DEBRA DUNLAP, CFDE
Forensic Handwriting and Document Examiner
Care and Handling of Documents
The care and preservation of documents and handwriting in question to its original condition is vital. Careless mishandling of any documents may significantly hamper the interpretation of the evidence within them.
Avoid injecting any physical changes or additional notations to the documents which could hinder an evaluation of evidential handwriting, or the document on which it is found. This includes carelessly introducing a new fold into the document, and removing or inserting staples.
Under microscopic examination a simple fold within the document could reveal fraudulent additions or alterations to the original document and an order of writing sequence. It is advised never to put new creases in a document or alter the direction of those already there. Always include with the document the envelope or information regarding the manner in which the document was "discovered" to the document examiner.
In the case of a series of anonymous notes, care must be taken to preserve the document's physical integrity. Indented writing, writing which is inkless and created from the pressure of the writing instrument's movement on material above the document in question, may be observable under examination.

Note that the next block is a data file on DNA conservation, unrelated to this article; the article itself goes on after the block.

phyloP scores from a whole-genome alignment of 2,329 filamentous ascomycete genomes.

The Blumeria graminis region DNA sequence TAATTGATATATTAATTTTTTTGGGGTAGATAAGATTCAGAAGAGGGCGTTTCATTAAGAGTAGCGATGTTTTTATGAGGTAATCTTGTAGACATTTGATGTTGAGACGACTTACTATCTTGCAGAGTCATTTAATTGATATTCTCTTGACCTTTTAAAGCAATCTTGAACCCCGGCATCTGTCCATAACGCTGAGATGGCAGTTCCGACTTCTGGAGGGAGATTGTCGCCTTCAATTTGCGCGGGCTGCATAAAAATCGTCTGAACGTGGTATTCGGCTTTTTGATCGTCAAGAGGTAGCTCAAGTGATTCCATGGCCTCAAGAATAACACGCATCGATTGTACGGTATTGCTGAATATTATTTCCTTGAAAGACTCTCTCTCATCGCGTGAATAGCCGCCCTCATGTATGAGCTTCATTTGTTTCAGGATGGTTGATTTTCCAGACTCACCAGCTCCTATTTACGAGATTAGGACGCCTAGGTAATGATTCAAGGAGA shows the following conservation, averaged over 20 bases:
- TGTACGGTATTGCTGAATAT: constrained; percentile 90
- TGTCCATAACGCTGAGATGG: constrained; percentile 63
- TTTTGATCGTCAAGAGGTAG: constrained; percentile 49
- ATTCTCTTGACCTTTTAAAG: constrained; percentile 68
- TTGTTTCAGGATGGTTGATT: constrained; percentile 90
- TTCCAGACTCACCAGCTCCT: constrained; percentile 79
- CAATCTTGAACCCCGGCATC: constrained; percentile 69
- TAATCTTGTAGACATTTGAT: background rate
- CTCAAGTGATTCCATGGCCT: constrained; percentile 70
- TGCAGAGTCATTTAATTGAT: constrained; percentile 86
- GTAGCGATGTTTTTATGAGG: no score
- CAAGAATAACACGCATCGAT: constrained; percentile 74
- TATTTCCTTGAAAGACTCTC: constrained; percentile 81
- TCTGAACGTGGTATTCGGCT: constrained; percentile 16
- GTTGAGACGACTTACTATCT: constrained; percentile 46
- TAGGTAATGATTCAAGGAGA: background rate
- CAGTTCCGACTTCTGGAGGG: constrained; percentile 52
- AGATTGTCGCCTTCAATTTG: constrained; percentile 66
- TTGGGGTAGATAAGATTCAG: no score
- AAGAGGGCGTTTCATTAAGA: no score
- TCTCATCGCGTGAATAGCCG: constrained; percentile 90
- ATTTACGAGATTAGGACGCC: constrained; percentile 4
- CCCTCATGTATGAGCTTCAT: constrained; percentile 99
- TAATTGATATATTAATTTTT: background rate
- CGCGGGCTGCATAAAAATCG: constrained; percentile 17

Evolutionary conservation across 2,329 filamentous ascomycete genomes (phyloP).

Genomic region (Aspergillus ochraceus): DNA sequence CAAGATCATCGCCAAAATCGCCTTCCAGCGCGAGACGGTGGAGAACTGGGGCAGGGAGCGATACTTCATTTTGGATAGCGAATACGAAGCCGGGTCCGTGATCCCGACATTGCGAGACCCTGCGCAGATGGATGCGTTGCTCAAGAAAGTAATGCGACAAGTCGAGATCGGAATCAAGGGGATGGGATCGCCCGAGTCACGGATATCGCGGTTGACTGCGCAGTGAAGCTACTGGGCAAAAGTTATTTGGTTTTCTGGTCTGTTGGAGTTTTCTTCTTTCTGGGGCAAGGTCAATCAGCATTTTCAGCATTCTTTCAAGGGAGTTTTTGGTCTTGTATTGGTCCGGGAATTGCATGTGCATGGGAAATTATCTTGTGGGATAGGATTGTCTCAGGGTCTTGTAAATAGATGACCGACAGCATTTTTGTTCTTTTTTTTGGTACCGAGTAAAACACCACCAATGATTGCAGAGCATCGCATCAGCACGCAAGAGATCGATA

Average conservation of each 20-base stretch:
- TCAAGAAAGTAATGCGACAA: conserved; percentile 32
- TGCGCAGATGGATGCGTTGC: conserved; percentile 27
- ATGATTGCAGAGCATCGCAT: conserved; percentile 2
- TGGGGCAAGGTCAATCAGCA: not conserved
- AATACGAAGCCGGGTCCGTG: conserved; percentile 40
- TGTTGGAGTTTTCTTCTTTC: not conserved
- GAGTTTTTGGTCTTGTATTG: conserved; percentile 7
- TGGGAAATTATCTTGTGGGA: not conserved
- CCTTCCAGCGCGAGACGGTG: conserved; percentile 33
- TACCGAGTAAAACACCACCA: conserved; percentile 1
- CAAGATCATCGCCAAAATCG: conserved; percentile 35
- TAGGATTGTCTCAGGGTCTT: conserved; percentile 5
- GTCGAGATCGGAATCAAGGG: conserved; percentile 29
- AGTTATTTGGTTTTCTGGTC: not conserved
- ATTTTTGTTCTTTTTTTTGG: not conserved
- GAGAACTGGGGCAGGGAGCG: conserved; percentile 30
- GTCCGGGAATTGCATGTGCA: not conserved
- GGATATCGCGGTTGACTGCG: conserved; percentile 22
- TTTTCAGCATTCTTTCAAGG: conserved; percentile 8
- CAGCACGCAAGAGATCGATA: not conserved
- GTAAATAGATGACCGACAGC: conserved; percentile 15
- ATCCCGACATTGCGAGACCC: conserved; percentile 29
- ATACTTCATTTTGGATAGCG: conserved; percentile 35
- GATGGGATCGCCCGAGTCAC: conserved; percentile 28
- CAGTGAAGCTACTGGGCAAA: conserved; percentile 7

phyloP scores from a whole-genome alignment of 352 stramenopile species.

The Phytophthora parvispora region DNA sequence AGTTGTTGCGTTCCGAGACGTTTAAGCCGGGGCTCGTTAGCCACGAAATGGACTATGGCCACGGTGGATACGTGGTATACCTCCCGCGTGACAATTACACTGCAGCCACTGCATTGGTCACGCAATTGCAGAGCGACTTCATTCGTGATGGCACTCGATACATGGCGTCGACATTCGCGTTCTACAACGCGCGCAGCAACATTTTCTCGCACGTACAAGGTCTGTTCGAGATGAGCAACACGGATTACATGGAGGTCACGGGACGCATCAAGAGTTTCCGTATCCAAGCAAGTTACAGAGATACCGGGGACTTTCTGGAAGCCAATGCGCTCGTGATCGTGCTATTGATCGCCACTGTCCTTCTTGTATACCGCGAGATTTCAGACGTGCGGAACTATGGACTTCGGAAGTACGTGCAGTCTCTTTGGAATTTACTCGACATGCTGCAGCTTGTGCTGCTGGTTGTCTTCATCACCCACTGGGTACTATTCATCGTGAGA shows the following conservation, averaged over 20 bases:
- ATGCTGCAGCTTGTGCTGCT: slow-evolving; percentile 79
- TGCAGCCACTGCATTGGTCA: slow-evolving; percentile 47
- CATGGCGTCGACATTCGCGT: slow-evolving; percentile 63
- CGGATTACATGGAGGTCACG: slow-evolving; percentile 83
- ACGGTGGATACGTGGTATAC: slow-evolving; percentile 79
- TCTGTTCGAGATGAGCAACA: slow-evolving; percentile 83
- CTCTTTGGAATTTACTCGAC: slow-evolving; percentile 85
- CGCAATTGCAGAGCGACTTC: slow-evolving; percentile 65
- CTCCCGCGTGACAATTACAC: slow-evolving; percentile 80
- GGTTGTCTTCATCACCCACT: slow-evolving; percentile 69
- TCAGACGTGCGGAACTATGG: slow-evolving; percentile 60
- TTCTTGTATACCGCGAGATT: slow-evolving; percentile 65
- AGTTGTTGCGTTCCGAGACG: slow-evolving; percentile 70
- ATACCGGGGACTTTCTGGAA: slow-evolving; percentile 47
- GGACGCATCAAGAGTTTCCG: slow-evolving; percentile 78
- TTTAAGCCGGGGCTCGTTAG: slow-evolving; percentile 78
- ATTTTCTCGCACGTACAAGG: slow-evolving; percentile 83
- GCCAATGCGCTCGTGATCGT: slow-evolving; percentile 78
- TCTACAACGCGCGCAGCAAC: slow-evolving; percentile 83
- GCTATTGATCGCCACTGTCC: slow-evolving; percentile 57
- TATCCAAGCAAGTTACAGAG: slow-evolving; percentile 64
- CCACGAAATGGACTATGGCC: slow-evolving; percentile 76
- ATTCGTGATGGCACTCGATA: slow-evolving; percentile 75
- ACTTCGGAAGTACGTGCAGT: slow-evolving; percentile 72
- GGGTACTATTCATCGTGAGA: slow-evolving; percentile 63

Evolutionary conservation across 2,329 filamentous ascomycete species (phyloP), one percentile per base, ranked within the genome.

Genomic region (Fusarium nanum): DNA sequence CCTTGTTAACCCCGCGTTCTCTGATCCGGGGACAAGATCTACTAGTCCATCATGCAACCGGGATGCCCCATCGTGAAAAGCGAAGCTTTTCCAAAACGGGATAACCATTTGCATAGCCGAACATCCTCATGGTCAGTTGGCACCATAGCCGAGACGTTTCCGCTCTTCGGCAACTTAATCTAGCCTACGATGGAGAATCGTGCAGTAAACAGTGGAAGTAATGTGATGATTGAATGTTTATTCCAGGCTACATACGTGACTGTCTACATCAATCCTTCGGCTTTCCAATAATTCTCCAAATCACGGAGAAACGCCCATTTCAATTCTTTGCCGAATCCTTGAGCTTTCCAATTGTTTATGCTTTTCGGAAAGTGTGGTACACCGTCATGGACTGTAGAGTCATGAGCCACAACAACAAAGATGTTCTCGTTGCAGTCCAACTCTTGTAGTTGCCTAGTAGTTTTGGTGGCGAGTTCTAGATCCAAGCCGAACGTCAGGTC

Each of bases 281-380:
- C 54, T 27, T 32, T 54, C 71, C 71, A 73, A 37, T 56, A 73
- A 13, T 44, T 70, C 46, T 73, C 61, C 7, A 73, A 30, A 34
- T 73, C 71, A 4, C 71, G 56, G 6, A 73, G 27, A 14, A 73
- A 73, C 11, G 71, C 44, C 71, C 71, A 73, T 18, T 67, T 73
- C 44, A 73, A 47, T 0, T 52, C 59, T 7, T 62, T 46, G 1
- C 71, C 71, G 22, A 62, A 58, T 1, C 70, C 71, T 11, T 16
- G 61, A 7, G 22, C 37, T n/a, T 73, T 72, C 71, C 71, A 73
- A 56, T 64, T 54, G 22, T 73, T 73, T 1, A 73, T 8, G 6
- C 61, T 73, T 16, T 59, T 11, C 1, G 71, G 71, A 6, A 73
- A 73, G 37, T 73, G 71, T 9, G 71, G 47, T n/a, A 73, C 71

Original documents should be handled with care and placed in transparent plastic envelopes or protective sleeves. Protective wrap and document boxes should be used for transportation. Efforts should be made to refrain from placing any objects on top of the questioned documents that could diminish possible evidence.
What if it becomes necessary during a case to perform chemical processing for fingerprints on questioned and known documents?
Ideally, your forensic document examiner will want to conduct her examination prior to any destructive testing. Fingerprint examinations on original documents can greatly diminish the integrity of the evidence, especially when the document was originally written in pencil. To protect the integrity of the document in question and avoid damaging the evidence contained therein, allow the forensic handwriting and document examiner to conduct their investigation first.
Other things to avoid would be inserting any additional marks of any kind such as redacting, circling or underlining portions of a document or using a highlighter on the original, as well as overwriting or inserting additional writing. Avoid eating or drinking near a document which might cause accidental staining or surface damage. Redacting a document prior to sending in for a forensic document examination eliminates additional evidence that may possibly contain valuable information helpful to the investigation. Any sensitive personal information received by a forensic examiner will remain confidential and protected.
If only a photocopy is available for examination because the original no longer exists, make a copy for yourself from the primary photocopy and send the Forensic Document Examiner the primary photocopy (the first generation or photocopy closest to the actual original document).
Debra Dunlap, CFDE
Magna est Veritas et Praevalet
"Truth is Great, It will Prevail"